Being a Parent of a Gender-fluid Youth

My child, assigned female at birth, is discovering who they are. They have been gay, straight, pansexual, and everything in between. They have been male, female, both, and neither. They go by both their given name and the name they chose for themselves as a male.

They use the men’s restroom in public and have a “boy” haircut, but still love flowy dresses they can twirl and feel pretty in. They bind their breasts when they feel like a boy, but wear a basic bra when they feel like a girl. They don’t wear a bikini to the pool, but rather a swim shirt and trunks to feel the most comfortable in their skin.


“I am incredibly proud of the person my child is becoming and look forward to all the things they will accomplish.”


Since they now identify as both genders, but more often male, they chose the label gender-fluid. Gender-fluid means “denoting or relating to a person who does not identify themselves as having a fixed gender,” as from the Google dictionary.

Even though they now fit into one of the many labels available to them, it has been hard for me to accept the loss of my little girl. I have felt confusion and fear, sometimes so strangulating I fight back tears. Confusion as to whether I did something wrong in their younger years, or if there was something I could have done better to help them accept the gender they were born in. As I’ve had time to reflect, it has become apparent to me that my confusion came from a place of misunderstanding. An ignorance of how gender expression can be more than just male or female; that androgyny is an expression of gender as well, and there are many ways to explore gender other than simply what I grew up to accept. I have come to understand my child and I are on a path of self-discovery together, learning and growing into more well-rounded people as a result. Continue reading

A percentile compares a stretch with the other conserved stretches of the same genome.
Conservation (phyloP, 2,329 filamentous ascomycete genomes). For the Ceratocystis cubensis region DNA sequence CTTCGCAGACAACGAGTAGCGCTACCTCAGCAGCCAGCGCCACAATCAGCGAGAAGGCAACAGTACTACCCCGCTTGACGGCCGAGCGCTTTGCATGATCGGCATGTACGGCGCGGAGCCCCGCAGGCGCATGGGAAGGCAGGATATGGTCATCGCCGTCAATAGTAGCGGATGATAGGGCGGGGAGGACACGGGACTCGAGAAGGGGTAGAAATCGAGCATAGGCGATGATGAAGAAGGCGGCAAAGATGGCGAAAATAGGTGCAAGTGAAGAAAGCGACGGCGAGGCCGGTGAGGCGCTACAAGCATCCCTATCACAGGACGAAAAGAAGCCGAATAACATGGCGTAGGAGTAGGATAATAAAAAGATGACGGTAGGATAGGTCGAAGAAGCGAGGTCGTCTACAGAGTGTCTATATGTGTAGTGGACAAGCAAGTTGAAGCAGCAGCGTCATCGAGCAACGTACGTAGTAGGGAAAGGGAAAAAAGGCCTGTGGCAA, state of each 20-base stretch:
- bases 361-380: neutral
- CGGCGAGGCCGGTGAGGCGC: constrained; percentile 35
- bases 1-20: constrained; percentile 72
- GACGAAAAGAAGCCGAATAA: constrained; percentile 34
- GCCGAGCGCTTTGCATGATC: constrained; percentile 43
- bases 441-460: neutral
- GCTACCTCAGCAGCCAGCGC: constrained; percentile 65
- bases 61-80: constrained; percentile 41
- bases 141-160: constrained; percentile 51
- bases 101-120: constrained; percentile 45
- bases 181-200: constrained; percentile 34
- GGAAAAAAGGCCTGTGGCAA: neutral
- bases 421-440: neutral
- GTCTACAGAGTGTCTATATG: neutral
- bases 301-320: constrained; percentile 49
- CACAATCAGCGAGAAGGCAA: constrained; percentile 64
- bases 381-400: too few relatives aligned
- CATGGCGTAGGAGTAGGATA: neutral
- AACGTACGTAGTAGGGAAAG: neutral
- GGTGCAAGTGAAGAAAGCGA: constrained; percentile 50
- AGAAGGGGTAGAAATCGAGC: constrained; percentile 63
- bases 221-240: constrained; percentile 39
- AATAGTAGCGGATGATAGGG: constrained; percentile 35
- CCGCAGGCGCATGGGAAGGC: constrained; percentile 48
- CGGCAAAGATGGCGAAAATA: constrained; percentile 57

Falling Short: Sexual Health and LGBTQ+ Youth

This guest post comes from the Planned Parenthood Arizona Education Team’s Casey Scott-Mitchell, who serves as the community education & training coordinator at Planned Parenthood Arizona.

We know most young people in Arizona are not getting sex education in their schools — or if they are, it is often abstinence-only, not fact-based, and not inclusive of all students’ identities. Comprehensive sex education programs do a better job of approaching sexuality from a more holistic perspective covering a range of topics such as STDs, relationships, birth control methods, reproductive anatomy, and abstinence, at an age-appropriate level and utilizing fact-based information. Additionally, comprehensive programs are often more inclusive of students’ identities — specifically various gender identities and sexual orientations.